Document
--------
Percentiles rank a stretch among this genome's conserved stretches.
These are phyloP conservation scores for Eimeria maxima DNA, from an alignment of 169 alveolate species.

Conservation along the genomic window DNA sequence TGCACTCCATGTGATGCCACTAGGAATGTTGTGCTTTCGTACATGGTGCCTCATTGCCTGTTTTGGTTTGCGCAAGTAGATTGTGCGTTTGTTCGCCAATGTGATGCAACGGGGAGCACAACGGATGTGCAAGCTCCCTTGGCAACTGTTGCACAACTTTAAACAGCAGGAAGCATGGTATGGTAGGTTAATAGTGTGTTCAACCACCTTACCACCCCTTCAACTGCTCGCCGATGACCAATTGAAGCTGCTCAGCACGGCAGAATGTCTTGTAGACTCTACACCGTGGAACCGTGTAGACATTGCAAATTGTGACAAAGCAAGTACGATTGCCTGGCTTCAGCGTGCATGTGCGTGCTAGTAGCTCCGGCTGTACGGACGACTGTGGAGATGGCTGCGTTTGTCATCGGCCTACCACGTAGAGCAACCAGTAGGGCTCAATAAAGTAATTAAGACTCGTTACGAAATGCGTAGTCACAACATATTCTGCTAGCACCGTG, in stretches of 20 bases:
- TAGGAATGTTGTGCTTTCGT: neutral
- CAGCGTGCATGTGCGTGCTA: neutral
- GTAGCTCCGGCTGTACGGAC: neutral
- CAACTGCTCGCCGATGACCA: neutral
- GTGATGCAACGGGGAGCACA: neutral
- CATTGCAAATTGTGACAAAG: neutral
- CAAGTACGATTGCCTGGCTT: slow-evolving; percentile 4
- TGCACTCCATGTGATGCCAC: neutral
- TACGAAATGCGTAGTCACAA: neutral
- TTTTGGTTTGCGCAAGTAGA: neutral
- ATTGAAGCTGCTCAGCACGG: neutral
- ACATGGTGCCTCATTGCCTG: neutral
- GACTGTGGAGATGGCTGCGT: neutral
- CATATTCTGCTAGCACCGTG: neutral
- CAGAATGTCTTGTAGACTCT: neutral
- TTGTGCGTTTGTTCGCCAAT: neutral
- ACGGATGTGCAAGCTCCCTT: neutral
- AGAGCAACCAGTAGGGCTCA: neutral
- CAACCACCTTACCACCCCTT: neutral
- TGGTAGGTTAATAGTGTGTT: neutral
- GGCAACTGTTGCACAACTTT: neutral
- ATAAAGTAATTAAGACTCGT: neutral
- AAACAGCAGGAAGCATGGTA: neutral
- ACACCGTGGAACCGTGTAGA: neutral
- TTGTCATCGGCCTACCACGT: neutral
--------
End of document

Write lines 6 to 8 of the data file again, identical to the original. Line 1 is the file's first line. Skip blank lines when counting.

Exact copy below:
- GTAGCTCCGGCTGTACGGAC: neutral
- CAACTGCTCGCCGATGACCA: neutral
- GTGATGCAACGGGGAGCACA: neutral